Vienna Christmas Markets, Part Four: Schloss Wilhelminenberg

Don’t let yourself be fooled by dictionaries, which usually translate German “Schloss” as “castle”. Most English speakers, on hearing that word, think of a medieval building with a moat, a drawbridge, and battlements. The German word for that is “Burg”; Schlösser are nothing like that. They are large mansions, usually built in the 17th or 18th century by some count or prince. One of them is Schloss Wilhelminenberg, although the current building only dates back to the beginning of the 20th century.

Like many of its kind, the castle has a rich history which came to an unfortunate climax during the second half of the 20th century, when it was used as a home for girls. In recent years, claims of abuse came up which are currently under investigation.

Anyway, the building, situated in a large park on one of the hills in the west of the city, is now a hotel. I found news of the Christmas market on a website I use a lot (only in German, I’m afraid). There, they advertised the market as a quiet affair in a beautiful location, so I went exploring.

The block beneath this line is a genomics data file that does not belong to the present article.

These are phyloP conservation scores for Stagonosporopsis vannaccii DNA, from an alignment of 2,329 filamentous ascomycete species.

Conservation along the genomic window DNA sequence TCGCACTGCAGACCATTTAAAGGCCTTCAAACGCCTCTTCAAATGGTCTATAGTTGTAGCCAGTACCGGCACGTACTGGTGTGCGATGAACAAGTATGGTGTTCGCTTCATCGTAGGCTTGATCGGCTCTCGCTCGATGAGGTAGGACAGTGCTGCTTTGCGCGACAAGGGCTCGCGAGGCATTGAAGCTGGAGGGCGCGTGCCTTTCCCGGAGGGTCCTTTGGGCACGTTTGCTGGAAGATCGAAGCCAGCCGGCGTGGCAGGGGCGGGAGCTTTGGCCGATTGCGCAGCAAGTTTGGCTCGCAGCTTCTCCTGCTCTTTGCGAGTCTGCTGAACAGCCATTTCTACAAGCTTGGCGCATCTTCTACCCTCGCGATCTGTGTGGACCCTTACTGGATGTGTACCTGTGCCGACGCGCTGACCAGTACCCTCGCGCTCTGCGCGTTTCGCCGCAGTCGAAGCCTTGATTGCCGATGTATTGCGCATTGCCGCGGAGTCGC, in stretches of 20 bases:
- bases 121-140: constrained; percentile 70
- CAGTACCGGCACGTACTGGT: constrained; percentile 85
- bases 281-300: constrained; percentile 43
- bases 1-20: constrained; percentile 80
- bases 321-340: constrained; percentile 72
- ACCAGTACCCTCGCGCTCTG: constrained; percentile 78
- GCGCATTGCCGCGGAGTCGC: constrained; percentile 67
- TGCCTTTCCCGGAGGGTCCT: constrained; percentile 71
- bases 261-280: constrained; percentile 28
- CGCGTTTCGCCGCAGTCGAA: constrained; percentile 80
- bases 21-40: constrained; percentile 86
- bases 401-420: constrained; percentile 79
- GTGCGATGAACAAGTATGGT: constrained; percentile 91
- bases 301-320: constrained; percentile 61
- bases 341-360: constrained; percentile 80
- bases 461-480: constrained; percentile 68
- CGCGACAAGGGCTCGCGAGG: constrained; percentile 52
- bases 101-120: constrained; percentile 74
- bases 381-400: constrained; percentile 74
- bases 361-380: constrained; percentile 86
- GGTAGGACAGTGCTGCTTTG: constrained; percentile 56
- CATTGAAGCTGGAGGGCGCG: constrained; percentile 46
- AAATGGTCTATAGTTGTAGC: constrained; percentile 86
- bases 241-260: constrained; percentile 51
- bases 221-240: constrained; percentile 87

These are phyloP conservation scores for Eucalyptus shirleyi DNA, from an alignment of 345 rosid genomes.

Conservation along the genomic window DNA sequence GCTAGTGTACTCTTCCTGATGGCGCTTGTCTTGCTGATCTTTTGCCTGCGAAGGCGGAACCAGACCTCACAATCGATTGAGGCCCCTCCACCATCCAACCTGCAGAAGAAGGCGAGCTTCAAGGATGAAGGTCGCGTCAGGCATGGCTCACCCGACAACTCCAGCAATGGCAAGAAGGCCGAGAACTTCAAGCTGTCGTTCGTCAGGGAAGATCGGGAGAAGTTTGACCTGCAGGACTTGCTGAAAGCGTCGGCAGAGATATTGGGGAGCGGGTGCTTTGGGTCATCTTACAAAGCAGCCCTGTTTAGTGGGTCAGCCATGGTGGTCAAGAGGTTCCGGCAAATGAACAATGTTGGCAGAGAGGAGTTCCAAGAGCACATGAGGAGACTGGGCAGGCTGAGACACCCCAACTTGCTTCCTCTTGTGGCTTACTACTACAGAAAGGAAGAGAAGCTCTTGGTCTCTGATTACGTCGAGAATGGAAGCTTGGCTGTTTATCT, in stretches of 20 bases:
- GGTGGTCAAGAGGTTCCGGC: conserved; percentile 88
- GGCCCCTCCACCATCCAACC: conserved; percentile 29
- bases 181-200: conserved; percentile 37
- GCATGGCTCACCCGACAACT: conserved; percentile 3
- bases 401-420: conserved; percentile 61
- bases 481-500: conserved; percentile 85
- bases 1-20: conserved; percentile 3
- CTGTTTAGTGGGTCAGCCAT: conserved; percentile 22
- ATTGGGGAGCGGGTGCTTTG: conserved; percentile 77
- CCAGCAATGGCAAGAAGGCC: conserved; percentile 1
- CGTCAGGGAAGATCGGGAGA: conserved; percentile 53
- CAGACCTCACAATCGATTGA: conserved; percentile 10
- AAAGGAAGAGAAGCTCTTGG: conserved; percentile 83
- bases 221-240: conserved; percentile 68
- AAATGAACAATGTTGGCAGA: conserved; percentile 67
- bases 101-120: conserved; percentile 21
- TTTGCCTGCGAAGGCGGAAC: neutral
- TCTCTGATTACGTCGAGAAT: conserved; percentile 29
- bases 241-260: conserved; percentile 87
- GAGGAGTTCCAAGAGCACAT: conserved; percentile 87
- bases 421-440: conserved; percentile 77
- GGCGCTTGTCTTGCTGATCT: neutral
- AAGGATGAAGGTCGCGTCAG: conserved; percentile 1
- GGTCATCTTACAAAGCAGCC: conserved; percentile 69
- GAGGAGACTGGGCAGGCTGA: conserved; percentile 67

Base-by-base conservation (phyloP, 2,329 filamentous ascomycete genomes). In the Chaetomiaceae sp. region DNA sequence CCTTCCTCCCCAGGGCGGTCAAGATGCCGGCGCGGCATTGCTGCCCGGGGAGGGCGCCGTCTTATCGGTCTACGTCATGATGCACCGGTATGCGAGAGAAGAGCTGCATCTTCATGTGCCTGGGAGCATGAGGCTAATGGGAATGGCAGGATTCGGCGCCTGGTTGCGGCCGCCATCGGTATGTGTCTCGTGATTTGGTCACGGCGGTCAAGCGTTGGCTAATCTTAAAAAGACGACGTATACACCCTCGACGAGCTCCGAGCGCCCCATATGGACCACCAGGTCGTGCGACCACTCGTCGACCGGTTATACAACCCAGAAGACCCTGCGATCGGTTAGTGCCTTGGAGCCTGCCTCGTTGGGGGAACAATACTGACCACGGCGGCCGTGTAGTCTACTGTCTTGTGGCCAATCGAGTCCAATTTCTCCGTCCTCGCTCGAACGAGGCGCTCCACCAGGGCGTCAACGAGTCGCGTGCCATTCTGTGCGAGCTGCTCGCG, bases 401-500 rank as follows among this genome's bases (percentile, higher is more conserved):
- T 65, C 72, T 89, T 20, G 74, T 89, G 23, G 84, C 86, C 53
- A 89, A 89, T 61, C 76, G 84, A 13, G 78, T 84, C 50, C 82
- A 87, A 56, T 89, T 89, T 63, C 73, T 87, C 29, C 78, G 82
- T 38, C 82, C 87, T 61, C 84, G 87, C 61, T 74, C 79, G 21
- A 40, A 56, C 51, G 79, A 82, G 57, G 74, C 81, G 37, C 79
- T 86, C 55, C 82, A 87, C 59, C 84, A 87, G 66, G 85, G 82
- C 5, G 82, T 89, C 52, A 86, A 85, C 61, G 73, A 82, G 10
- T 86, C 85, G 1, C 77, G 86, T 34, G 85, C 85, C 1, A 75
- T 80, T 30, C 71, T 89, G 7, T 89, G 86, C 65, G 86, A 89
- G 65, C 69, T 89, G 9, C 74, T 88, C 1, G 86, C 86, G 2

The entire market is indeed not so much familiar as downright tiny, only 10 booths or so, and it would indeed have been quiet, if it hadn’t been for a number of children who were desperately and vociferously trying to get their parents’ attention. The game of Bavarian curling going on on the tiny ice rink didn’t help, either.

As to the view, I’m sure it would have been magnificent in daylight and less foggy weather. As it was, you could at least see a few city lights shimmer through.

The merchandise on offer didn’t catch my eye much. It was about the usual stuff you can get anywhere, only less of it. I don’t think I’m going to bother coming out here again any time soon.

Size: some 10 booths
Prices: low, hot beverages start at €2.70
Kitsch: high
Special offer: view of the city

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